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This example shows the frequency response estimation workflow for a Field-Oriented Controlled (FOC) three-phase Permanent Magnet Synchronous Motor (PMSM) modeled using components from Motor Control Blockset™. This example uses **Model Linearizer** from Simulink® Control Design™ software to obtain a frequency-response model (`frd`

) object, which you can use to estimate a parametric model for the motor.

The PMSM model is based on the Motor Control Blockset™ `mcb_pmsm_foc_sim`

model. The model includes:

A subsystem to model inverter and PMSM dynamics

Inner loop (current) and outer loop (speed) PI controllers to implement a field-oriented control algorithm for motor speed control

You can examine this model for more details. In this example, the original model is modified to ensure that the simulation starts from a steady state. The steady state serves as the operating point used in the frequency response estimation workflow.

Open the Simulink® model.

```
model = 'scd_fre_mcb_pmsm_foc_sim';
open_system(model)
```

To ensure that the simulation starts from a steady state, modify initial conditions of the original model. To obtain these initial conditions, enable signal logging for the speed feedback signal and simulate the model to the steady state, with a speed of 0.5 p.u. To ensure that the speed reaches the desired steady state, after the simulation, examine the simulation result in the Simulation Data Inspector.

Based on the speed response in the preceding figure, you can use the simulation results after 0.6 seconds to obtain block initial conditions for frequency response estimation. In addition to the initial conditions, modify settings in filters associated with the speed control loop for faster speed reference tracking. The changes are intended to make the simulation start from a steady state but do not affect the motor plant model. Make the following changes to the model.

In the SpeedRef block, set

**Step time**to`0`

s and**Initial value**to the steady state reference value`0.5`

p.u.In the Speed Control subsystem, in the Zero_Cancellation block, set

**Filter coefficient**to`1`

for faster tracking.In the Speed Control > PI_Controller_Speed subsystem, in the Ki2 block, set the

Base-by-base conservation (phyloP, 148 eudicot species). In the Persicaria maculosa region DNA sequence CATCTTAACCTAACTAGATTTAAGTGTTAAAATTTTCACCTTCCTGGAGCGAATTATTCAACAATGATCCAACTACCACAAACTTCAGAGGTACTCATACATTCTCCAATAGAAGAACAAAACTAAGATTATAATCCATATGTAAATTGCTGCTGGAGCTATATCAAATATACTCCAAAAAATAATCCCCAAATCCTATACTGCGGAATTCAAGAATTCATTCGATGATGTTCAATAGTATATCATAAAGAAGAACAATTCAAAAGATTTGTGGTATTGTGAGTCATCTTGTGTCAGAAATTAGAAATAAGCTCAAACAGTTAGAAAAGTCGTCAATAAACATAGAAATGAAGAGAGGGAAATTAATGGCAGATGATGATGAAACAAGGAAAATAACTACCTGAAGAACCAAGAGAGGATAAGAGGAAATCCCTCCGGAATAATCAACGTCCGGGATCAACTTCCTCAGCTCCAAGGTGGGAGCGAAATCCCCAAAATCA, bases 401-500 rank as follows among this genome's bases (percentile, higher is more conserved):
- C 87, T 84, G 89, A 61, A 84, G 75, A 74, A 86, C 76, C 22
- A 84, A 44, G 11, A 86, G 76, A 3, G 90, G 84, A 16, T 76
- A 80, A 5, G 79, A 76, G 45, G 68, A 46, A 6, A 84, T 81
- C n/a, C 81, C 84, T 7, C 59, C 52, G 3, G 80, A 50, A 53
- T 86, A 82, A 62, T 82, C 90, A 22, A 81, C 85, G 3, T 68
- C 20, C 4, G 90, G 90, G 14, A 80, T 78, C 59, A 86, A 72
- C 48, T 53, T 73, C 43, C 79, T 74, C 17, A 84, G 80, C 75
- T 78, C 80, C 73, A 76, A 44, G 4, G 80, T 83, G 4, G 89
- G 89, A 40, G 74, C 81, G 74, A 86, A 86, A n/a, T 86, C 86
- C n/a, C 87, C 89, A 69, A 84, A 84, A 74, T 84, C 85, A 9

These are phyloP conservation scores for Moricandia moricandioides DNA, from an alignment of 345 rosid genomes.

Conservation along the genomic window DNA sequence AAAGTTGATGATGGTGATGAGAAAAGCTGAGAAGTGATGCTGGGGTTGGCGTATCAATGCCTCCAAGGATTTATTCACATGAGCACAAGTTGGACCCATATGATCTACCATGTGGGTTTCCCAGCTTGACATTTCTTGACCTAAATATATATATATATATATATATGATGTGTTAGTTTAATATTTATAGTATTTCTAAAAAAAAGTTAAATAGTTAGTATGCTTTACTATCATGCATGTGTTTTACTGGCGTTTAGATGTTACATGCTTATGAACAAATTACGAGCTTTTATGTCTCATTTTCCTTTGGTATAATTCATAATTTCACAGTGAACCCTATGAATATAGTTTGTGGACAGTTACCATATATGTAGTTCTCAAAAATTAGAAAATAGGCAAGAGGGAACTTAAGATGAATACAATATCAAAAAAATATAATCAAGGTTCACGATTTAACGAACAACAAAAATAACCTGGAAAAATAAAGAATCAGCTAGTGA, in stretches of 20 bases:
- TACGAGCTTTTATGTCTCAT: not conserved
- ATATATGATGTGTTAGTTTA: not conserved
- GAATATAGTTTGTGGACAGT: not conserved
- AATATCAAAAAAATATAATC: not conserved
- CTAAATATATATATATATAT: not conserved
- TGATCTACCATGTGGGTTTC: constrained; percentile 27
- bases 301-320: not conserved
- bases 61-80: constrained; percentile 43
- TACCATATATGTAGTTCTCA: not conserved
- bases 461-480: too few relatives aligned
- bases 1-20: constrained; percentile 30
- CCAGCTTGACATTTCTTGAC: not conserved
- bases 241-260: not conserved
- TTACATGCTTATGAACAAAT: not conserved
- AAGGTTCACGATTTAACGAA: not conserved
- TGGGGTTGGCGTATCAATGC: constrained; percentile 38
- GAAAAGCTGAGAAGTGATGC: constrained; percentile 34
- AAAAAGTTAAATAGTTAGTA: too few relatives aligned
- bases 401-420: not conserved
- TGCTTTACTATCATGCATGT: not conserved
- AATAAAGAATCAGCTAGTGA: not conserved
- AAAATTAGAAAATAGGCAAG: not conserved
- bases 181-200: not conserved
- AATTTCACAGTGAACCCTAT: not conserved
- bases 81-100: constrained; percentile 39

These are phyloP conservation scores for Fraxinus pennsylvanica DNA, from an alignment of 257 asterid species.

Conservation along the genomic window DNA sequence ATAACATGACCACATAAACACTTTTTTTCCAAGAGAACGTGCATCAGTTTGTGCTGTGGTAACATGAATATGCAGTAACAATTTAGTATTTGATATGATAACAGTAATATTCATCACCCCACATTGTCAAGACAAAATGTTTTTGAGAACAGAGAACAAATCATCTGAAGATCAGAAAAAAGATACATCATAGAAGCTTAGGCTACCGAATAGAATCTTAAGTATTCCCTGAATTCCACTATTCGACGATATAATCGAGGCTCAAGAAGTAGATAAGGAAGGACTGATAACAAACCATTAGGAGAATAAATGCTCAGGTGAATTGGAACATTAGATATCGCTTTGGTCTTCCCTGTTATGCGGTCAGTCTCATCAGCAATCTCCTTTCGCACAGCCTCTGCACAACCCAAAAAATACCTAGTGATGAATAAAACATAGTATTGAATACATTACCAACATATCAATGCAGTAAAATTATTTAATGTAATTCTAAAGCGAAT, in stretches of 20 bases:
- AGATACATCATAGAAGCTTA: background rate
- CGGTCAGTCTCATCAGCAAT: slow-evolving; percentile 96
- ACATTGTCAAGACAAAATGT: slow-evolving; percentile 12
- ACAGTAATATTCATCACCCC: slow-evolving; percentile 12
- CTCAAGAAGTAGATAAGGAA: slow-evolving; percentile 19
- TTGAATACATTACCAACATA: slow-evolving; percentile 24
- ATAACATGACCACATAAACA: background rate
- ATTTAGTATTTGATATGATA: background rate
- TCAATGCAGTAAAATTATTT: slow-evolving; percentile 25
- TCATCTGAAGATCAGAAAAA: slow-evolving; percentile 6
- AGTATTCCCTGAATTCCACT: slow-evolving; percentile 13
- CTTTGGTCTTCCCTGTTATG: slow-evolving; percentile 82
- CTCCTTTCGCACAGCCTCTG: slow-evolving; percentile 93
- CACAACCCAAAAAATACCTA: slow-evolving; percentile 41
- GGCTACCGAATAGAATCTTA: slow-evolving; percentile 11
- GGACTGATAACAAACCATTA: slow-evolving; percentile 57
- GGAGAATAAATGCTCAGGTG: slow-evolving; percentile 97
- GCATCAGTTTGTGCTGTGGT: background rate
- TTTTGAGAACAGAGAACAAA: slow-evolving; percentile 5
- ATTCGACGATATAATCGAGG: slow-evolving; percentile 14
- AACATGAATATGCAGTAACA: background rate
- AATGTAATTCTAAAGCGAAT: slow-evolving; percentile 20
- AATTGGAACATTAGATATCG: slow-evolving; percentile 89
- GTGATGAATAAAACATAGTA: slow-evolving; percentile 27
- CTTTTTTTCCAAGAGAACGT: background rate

**Constant value**to`0.01725`

. That is, the speed controller's initial value,`y0`

.In the Current Control > Input Scaling > Calculate Position and Speed subsystem, in the Speed Measurement block, set the

**Delays for speed calculation**to`1`

for faster speed measurement.In the Current Control > Control_System > Closed Loop Control > Current_Controllers > PI_Controller_Id subsystem, in the Ki1 block, set the

**Constant value**to`0.025`

. That is, d-axis controller's initial value,`y0`

.In the Current Control > Control_System > Closed Loop Control > Current_Controllers > PI_Controller_Iq subsystem, in the Kp1 block, set the

**Constant value**to`0.435`

. That is, q-axis controller's initial value,`y0`

.In Inverter and Motor - Plant Model subsystem, in the Surface Mount PMSM block, set

**Initial d-axis and q-axis current (idq0)**to`[-0.4 0.55]`

and**Initial rotor mechanical speed (omega_init)**to`215`

.

Alternatively, you can also set the block parameters by using the following commands.

set_param([model,'/SpeedRef'],'Time','0','Before','0.5') set_param([model,'/Speed Control/Zero_Cancellation'],'Filter_constant','1') set_param([model,'/Speed Control/PI_Controller_Speed/Ki2'],'Value','0.01725') set_param([model,'/Current Control/Input Scaling/ Calculate Position and Speed/Speed Measurement'],'DelayLength','1') set_param([model,'/Current Control/Control_System/Closed Loop Control/Current_Controllers/PI_Controller_Id/Ki1'],'Value','0.025') set_param([model,'/Current Control/Control_System/Closed Loop Control/Current_Controllers/PI_Controller_Iq/Kp1'],'Value','0.435') set_param([model,'/Inverter and Motor - Plant Model/Surface Mount PMSM'],'idq0','[-0.4 0.55]','omega_init','215')

After the necessary changes, the simulation starts from a steady state with the motor speed around 0.5 p.u. You can then use **Model Linearizer** to conduct frequency response estimation. To open the **Model Linearizer**, in the Simulink model window, in the **Apps** gallery, click **Model Linearizer**.

To collect frequency response data, you must first specify the portion of model to estimate. By default, **Model Linearizer** uses the linearization analysis points defined in the model (the *model I/Os*) to determine where to inject the test signal and where to measure the frequency response. The model `scd_fre_mcb_pmsm_foc_sim`

contains predefined linear analysis points:

Input points at the outputs of d-axis and q-axis current PI controllers

Output points at speed, d-axis current, and q-axis current feedback signals

To view or edit these analysis points, on the **Estimation** tab of **Model Linearizer**, on the **Analysis I/Os** list, click `Edit Model I/Os`

. Analysis points for estimation work the same way as analysis points for linearization. For more information about linear analysis points, see Specify Portion of Model to Linearize.